The next winner was Pre Record in 1990. His best win came the following year when he won the Group 2 Hobartville Stakes at Rosehill.
The gelding Rapan Boy won the Carbine Club Stakes in 1991.
After winning the race as a three-year-old, he wandered the world and race in the U.S. and Hong Kong. He won a Grade 3 race as a six-year-old racing in California.
We skipped the next three years, because the winners from those years were average and it leaves us with more room to look at the second of our What-was-this-one-doing-in-the-Carbine-Club-Stakes horses.
The 1995 winner was none other than Saintly.
This 1992 gelding by Sky Chase out of All Grace was truly the one that we would never have predicted to win the Carbine Club Stakes.
He was a Bart Cummings galloper that won over $3.8 million from 23 jumps for 10 wins and 11 placings, with just two unplaced jumps.
He was the Australian Champion Racehorse of the Year for 1997 and a 2017 inductee into the Australian Racing Hall of Fame.
In 1996, he won the Australian Cup, the Cox Plate and the Melbourne Cup. The Cox Plate win was a narrow one over Filante, but the Melbourne Cup win over Count Chivas was by over two lengths and the final win of his career, the Group 1 C. F. Orr Stakes was a fairly easy one, too.
Were it not for Octagonal, Saintly would have had additional Group 1 wins in the Rosehill Guineas, the Mercedes at Rosehill and the AJC Derby at Randwick. Filante beat Saintly out of Group 2 wins in the Chelmsford and the Warwick Stakes.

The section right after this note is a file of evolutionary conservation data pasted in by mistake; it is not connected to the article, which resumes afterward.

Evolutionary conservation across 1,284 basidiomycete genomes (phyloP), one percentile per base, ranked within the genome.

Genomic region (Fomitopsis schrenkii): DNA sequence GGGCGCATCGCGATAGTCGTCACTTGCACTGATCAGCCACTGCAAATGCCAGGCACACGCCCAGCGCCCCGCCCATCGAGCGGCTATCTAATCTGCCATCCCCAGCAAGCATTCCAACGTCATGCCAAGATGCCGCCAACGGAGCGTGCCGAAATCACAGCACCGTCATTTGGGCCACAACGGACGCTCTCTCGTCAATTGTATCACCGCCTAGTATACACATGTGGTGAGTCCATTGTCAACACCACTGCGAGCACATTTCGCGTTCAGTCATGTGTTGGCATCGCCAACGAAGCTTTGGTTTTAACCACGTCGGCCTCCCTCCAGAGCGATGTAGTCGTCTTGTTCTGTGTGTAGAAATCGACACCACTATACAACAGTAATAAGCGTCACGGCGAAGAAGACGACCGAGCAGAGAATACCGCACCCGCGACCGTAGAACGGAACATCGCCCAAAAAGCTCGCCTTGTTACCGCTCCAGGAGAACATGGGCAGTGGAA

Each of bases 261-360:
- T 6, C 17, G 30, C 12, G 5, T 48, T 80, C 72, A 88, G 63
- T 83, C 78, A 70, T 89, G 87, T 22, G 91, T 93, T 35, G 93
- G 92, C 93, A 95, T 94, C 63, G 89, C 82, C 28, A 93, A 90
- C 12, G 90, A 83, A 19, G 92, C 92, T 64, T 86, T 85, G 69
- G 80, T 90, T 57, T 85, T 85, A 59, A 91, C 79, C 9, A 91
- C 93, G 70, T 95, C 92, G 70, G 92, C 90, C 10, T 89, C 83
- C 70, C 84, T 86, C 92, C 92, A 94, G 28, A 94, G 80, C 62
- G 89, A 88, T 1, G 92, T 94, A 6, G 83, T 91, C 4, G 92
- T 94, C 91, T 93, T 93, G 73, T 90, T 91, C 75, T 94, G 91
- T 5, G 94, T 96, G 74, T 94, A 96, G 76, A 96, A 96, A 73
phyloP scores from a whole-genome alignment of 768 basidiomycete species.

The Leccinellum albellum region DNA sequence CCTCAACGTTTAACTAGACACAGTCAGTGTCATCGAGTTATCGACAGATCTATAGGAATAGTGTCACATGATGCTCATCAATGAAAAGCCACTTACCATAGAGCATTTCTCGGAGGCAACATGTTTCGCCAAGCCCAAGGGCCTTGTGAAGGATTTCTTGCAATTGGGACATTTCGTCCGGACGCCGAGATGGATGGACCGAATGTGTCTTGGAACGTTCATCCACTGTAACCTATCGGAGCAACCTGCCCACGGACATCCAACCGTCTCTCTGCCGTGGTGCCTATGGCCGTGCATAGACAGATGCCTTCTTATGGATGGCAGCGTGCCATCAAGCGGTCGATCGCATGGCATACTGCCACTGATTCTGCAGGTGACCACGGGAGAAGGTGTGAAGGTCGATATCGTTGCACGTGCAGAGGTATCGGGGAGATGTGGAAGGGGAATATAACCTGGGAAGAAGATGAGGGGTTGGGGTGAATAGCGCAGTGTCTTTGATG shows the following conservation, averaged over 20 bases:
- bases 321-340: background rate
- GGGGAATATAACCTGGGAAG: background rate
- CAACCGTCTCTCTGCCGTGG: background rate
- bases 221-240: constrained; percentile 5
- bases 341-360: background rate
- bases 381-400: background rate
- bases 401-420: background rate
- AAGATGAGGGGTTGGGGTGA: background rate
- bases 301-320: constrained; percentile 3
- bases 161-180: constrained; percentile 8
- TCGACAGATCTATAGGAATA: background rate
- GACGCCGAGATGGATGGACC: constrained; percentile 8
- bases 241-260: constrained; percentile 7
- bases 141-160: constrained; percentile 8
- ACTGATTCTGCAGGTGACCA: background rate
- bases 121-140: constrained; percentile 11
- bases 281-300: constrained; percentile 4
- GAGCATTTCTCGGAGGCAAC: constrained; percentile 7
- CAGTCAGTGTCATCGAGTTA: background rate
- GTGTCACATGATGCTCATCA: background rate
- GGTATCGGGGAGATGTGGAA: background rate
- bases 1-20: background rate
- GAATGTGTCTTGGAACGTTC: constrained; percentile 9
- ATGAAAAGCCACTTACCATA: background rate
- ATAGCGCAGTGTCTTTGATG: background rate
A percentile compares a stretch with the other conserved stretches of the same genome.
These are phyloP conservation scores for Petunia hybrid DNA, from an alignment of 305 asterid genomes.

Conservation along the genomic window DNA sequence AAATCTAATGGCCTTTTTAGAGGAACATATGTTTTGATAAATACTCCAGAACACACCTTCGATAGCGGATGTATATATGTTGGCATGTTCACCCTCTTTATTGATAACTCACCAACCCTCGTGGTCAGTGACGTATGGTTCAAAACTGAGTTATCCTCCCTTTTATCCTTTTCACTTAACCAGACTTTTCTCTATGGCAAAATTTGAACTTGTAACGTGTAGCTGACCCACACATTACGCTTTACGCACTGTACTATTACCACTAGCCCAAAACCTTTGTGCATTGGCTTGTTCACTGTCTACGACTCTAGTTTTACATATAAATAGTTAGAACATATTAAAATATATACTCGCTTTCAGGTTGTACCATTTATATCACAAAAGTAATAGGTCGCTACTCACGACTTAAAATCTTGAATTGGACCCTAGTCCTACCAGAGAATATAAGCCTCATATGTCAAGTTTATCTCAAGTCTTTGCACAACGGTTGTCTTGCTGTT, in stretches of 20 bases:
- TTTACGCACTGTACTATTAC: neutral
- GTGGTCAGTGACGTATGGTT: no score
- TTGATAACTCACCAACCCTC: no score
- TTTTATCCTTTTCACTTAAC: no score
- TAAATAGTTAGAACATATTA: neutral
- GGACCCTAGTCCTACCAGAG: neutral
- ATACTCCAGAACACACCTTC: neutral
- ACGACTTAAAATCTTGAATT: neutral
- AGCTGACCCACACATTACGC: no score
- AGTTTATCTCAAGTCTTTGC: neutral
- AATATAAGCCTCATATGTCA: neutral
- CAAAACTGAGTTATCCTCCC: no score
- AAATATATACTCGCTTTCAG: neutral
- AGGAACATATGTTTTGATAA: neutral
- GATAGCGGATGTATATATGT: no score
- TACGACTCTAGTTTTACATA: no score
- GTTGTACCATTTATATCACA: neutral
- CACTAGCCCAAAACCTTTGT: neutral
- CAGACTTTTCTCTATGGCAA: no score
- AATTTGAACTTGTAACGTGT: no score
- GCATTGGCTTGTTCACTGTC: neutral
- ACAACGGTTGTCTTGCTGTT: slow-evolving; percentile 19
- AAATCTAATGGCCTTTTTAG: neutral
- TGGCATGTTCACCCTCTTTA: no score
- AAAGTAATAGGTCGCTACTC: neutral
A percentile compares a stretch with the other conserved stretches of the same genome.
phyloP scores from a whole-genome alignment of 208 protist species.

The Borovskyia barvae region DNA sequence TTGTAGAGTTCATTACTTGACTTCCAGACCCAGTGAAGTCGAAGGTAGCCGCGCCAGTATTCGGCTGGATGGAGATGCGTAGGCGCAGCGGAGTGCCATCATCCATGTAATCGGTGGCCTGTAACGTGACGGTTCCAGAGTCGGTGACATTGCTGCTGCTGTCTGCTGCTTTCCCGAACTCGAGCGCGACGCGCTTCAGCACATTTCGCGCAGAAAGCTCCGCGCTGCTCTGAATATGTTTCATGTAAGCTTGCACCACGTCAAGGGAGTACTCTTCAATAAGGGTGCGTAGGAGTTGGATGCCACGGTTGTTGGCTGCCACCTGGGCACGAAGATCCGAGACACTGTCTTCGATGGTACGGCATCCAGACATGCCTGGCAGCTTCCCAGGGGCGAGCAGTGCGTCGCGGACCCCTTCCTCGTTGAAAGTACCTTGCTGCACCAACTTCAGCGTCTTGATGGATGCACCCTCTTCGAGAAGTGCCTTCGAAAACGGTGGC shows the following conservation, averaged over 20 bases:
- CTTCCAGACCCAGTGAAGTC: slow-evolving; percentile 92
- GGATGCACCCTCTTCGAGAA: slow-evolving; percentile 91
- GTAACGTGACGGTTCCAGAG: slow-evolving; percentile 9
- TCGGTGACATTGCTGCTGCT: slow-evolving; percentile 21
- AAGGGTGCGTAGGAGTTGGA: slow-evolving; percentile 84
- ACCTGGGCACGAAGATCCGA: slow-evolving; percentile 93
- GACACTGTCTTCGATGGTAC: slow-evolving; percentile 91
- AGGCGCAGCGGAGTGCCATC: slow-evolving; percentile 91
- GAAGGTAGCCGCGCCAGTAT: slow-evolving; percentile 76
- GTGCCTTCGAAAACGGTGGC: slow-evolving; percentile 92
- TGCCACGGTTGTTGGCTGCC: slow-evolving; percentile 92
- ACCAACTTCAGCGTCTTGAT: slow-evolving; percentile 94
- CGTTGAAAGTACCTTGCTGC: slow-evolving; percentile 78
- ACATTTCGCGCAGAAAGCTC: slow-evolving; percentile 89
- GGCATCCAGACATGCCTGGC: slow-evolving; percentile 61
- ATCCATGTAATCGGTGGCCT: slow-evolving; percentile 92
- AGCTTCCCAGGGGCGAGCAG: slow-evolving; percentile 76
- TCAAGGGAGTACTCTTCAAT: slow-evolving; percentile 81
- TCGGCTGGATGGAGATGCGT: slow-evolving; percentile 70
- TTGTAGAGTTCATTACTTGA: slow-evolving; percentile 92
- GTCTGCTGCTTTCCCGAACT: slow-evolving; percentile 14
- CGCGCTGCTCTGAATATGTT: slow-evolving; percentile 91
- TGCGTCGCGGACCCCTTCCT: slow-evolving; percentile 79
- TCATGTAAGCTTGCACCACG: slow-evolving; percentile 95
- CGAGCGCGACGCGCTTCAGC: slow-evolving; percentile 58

Skipping some average geldings and mares brought us to 1999, the year a New Zealand horse named Over won the Carbine Club Stakes.
He won over $2.1 million and needed only 20 jumps for eight wins and six placings in which to do it. The Carbine Club was his first major win and he had good results in better races until he won the 2000 Group 1 Doncaster Handicap, where he was good enough on the day to beat none other than Sunline. She got him back next race in the All Aged Stakes at Randwick.
After Over’s racing career was over, he went on to be a prodigious sire. An impressive number of Over’s children won nice money, with the best being a 2002 gelding out of Rosita’s Gem named The Jonker that won over $740,000. Quite a few others won above $100,000, but the thing that leaps off the page at us is just how many won something and the number is far more than those that were unraced or unplaced.
Inspire was a gelding that won the race in 2000.
He won over $715,000 and while he was nothing exceptional, we instantly like him for trying 76 races. Most of his earnings came in the twilight of his career when he took the 2005 Magic Millions Cup at Gold Coast.